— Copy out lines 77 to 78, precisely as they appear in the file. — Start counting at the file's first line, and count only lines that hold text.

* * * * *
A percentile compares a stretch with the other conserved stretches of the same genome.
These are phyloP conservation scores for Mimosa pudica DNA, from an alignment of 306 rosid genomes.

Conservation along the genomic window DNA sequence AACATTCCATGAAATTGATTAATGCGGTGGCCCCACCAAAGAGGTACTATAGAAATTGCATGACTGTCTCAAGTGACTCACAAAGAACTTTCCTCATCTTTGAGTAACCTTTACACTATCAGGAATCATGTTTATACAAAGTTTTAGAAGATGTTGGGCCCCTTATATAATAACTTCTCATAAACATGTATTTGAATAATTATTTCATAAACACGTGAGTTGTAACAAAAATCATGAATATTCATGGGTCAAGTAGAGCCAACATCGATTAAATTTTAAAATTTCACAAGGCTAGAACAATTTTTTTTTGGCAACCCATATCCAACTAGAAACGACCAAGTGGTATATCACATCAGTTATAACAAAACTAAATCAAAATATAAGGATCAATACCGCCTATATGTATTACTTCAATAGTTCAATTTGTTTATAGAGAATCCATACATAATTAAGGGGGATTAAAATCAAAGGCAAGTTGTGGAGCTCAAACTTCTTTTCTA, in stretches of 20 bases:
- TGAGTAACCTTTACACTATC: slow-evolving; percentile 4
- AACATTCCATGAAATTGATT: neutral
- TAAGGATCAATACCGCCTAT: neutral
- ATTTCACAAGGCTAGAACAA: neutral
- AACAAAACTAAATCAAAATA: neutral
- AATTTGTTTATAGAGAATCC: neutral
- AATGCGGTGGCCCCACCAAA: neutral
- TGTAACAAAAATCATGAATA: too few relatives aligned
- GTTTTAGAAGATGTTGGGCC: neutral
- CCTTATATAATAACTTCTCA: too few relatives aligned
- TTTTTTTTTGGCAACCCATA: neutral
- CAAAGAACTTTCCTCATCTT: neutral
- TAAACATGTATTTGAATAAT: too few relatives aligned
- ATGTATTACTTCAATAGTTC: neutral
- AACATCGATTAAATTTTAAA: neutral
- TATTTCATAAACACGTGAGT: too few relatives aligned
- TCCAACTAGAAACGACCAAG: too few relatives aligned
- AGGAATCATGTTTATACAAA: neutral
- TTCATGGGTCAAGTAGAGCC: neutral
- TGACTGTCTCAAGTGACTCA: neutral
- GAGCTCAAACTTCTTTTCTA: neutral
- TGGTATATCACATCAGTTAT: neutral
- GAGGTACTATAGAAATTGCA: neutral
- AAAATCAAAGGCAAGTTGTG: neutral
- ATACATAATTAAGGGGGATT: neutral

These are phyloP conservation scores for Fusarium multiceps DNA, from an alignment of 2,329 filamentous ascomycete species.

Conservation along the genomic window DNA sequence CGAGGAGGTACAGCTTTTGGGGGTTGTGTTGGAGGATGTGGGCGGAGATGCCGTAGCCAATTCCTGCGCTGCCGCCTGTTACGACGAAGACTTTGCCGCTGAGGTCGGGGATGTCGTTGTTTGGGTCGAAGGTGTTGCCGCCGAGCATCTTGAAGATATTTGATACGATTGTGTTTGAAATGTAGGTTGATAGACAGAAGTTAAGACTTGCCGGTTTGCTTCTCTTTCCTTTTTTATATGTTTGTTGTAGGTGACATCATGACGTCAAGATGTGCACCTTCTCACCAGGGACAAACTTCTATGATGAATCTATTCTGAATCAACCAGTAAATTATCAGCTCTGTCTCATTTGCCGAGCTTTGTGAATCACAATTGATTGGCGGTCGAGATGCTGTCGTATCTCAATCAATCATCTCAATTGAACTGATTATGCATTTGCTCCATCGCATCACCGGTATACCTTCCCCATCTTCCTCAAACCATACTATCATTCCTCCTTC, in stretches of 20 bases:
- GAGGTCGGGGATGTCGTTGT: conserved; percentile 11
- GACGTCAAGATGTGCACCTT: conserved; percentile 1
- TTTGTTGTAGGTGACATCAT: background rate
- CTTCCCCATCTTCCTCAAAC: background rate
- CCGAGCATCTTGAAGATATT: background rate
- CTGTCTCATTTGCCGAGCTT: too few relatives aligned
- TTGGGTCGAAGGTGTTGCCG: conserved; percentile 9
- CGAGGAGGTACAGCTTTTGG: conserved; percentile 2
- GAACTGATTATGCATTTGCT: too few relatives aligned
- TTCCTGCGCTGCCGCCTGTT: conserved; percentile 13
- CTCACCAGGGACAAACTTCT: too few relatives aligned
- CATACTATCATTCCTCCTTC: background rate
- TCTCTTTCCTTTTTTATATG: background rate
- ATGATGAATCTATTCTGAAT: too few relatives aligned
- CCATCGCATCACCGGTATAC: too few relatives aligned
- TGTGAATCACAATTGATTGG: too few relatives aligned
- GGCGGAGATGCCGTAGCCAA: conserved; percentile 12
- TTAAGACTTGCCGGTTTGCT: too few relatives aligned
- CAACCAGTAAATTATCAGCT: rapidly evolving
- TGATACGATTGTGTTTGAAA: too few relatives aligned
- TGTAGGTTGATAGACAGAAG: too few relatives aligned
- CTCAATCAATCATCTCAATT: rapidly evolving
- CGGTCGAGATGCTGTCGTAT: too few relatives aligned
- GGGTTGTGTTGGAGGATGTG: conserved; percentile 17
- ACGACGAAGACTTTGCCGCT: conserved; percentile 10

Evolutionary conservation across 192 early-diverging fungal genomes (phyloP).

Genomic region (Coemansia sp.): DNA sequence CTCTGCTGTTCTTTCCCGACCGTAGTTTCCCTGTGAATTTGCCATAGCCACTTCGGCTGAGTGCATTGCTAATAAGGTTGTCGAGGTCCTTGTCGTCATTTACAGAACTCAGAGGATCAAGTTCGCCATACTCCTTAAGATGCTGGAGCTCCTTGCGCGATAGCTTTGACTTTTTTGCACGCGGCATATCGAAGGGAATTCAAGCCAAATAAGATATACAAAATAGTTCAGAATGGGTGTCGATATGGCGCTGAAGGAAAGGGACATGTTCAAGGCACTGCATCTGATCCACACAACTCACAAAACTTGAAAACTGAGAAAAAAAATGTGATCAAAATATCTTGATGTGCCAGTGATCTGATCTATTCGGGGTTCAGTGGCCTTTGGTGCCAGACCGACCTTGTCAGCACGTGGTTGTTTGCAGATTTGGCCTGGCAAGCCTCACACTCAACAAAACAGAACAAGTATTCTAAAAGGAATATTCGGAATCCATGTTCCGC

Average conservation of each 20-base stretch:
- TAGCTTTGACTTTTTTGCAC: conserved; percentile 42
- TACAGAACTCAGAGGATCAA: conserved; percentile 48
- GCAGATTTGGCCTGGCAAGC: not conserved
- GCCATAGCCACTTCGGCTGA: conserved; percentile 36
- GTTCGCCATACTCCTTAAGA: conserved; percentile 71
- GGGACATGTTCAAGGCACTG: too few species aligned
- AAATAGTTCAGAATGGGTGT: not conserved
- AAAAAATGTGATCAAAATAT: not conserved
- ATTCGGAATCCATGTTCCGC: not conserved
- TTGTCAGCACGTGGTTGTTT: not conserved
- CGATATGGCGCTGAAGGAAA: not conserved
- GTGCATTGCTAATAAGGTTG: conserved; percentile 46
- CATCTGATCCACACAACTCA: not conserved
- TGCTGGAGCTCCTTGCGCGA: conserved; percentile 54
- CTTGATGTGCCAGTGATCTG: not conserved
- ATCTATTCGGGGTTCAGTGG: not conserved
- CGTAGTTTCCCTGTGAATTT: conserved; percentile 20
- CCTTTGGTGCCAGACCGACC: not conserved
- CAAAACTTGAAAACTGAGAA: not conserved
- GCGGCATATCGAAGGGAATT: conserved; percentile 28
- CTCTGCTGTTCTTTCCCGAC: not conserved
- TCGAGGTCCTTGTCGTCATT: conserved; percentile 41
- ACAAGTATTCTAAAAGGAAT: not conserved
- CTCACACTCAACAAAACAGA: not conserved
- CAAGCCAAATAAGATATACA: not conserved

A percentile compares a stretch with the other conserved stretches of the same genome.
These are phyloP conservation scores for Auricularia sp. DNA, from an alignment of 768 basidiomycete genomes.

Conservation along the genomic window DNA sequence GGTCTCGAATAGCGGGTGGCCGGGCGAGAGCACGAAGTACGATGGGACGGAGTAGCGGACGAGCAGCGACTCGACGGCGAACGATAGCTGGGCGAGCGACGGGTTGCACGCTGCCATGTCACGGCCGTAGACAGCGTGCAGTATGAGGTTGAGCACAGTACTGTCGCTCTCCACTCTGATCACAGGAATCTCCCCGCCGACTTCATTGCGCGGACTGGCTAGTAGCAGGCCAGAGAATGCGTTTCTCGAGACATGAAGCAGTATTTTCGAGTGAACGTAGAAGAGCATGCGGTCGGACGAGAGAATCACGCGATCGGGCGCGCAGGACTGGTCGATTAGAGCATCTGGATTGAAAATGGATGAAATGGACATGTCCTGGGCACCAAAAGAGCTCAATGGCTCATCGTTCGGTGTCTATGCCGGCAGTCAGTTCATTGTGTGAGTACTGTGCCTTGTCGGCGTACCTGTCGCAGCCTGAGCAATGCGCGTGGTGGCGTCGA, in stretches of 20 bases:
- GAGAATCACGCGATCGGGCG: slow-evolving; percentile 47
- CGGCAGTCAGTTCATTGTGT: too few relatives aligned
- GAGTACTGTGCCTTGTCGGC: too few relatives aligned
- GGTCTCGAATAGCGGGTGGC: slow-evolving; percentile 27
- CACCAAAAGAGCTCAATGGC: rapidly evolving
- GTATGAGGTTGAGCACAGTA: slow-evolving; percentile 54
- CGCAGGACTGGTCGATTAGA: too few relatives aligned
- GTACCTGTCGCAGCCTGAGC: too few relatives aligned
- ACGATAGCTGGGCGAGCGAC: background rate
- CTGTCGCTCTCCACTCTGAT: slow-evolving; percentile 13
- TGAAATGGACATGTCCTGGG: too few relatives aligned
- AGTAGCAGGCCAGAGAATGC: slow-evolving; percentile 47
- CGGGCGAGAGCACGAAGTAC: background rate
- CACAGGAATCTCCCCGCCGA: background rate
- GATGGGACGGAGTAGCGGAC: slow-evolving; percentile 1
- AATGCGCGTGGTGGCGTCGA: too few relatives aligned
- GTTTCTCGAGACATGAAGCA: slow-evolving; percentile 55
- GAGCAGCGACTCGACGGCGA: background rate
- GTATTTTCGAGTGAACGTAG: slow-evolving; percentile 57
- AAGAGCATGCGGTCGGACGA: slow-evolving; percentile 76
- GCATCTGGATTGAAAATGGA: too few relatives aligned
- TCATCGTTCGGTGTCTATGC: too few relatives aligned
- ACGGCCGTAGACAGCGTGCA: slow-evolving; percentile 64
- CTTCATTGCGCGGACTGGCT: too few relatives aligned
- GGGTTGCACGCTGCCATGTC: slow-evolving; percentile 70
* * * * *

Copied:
- CAAAACTTGAAAACTGAGAA: not conserved
- GCGGCATATCGAAGGGAATT: conserved; percentile 28